2. Wi-Fi Protected Access (WPA)
The loopholes in WEP have led the IEEE to improve the security of IEEE 802.11 wireless networks Importance of a Strong Network Security Key and they essentially developed WPA or Wi-Fi Protected Access.
There are three versions of WPA called:
The original WPA is based on Temporal Key Integrity Protocol (TKIP) and it uses the RC4 algorithm to encrypt the data. As a result, WPA also worked on the existing hardware. While still using the pre-shared key (similar to WEP Key), TKIP encrypts each packet of data with a unique encryption key that is based on the pre-shared key.
Essentially, TKIP is nothing but a more secured version of WEP which uses the pre-shared key (WEP Key) and a unique initialization vector (IV) for every data packet. WPA is implemented in two ways:
The WPA-PSK or WPA-Pre Shared Key is also known as WPA-Personal and it is very similar to WEP Key: you create a key and share it with all the devices that want to join the network. The main difference is that the key is now 256-bit.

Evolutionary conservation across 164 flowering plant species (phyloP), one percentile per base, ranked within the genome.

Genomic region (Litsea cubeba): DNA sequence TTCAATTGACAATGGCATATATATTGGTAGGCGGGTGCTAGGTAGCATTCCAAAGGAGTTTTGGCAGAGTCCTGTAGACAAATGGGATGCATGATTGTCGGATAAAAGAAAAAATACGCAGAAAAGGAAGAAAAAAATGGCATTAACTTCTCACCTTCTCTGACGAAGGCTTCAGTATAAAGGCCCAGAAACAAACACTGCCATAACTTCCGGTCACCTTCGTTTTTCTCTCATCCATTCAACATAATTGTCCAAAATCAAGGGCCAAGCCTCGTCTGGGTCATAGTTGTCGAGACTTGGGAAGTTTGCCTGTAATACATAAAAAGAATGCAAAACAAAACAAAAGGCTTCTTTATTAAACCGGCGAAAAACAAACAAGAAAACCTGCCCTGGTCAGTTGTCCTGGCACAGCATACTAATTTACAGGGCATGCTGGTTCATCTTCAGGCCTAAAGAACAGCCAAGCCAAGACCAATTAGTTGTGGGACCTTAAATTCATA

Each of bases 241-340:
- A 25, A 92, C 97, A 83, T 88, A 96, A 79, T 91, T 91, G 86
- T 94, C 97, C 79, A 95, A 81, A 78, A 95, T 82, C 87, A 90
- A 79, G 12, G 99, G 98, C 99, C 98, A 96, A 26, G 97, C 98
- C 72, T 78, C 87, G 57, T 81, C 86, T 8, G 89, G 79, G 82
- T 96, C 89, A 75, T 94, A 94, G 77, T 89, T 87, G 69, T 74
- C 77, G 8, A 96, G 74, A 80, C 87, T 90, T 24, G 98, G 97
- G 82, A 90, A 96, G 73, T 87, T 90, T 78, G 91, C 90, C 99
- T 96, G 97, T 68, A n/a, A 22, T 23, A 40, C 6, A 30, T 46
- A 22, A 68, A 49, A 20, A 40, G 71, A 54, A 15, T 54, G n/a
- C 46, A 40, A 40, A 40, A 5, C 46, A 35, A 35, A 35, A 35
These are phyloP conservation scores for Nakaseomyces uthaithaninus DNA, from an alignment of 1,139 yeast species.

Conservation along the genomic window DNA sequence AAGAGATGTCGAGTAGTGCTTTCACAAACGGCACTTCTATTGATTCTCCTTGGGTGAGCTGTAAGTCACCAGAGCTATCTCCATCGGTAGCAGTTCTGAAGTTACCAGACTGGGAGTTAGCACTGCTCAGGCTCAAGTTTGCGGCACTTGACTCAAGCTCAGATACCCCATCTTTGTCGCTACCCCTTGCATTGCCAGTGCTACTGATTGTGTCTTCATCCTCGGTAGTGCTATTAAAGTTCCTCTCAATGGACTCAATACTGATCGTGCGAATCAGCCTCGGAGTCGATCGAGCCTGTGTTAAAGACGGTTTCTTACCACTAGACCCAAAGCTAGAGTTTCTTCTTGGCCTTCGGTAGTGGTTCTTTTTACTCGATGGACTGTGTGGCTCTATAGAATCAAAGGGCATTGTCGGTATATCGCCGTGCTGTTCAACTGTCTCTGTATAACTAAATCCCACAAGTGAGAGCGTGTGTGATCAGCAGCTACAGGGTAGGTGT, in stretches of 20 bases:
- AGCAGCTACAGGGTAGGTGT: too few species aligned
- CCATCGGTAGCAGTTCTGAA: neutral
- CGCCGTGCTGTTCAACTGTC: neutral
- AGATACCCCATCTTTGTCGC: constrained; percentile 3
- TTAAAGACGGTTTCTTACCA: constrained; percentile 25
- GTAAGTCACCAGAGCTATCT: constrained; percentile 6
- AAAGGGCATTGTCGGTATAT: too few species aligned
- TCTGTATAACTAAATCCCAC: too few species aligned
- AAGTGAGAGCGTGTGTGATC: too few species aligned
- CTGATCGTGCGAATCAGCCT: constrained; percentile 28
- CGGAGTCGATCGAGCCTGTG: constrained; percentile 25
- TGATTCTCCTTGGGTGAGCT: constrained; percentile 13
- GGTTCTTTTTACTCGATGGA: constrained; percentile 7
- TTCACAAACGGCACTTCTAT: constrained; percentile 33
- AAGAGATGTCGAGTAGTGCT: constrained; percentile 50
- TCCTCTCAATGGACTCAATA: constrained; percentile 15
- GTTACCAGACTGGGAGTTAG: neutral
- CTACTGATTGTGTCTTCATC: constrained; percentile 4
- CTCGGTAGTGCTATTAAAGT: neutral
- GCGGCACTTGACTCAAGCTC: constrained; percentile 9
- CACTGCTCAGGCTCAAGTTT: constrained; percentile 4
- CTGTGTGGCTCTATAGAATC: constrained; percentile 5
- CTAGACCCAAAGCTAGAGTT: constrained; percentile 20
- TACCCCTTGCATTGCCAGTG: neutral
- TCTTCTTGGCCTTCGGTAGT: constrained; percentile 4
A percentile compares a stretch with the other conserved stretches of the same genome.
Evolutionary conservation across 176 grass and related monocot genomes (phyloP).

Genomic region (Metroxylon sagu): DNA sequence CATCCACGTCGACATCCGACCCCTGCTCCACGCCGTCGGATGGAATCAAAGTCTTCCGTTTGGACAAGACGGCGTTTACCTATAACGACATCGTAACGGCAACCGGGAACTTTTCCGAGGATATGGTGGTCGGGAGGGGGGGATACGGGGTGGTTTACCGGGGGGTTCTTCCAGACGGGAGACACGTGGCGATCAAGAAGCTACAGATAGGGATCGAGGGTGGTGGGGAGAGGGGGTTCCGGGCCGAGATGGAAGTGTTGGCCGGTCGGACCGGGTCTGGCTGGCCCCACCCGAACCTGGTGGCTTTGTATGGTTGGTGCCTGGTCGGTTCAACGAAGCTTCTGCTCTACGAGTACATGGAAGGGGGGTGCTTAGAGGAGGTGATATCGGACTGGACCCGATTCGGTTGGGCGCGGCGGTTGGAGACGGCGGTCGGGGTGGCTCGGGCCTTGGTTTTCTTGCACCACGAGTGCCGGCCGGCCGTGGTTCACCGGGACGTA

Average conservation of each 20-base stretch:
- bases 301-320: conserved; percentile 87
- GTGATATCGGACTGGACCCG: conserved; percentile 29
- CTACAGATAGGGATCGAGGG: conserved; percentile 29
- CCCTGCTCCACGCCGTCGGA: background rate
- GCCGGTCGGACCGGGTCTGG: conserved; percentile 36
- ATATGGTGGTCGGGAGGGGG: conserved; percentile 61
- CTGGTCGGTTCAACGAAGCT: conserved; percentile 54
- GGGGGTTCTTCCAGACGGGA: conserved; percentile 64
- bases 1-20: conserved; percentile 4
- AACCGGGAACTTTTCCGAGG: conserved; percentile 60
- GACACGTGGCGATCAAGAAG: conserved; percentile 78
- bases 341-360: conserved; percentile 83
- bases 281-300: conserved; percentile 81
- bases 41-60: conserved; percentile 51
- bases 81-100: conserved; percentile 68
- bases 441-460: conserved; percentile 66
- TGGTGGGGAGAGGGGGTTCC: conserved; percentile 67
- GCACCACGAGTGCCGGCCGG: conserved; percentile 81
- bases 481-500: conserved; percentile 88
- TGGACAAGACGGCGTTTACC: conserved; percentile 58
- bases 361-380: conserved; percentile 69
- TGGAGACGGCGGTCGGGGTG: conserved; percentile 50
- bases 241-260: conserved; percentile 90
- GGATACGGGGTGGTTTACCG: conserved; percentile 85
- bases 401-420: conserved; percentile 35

The WPA-Enterprise on the other hand is much more complex than WPA-PSK. For starters, WPA-Enterprise requires backend servers to authenticate each and every device. Once the initial complicated setup is done, managing devices in a large organization with better security.
Original WPA was developed as a temporary replacement for WEP while WPA2 was being developed. It supports TKIP like the WPA but in addition, WPA2 also introduced a more secure option called CCMP AES. The Counter Mode with Cipher Block Chaining Message Authentication Code Protocol is based on the much more robust AES or Advanced Encryption Standard.
WPA2-Personal with AES encryption is currently the most widely used authentication method for most modern Wi-Fi routers and access points in homes and small offices. If you are setting up a new Wi-Fi network, you have to use WPA2-AES for better security.
The WPA3 is relatively new and likely to replace WPA2 in the near future. It is also based on CCMP AES but with much more cryptographic strength.
Set a Strong Network Security Key
It is clear that the password or Network Security Key is an essential thing for modern Wi-Fi networks. A strong key will definitely help you keep your network and connected devices very safe from hackers.
With encryption, the data is also unreadable and a good network security key helps the case. This will protect your data and information (usernames, passwords, bank info, financial data, etc.) from being compromised.
While a Wi-Fi network is simple to install and use, it is also susceptible to security threats. A unique SSID and a strong Network Security Key (password) will definitely help you secure your network and avoid any cyber-attacks. We learned the importance of network security keys, different types of network security keys, and also their significance.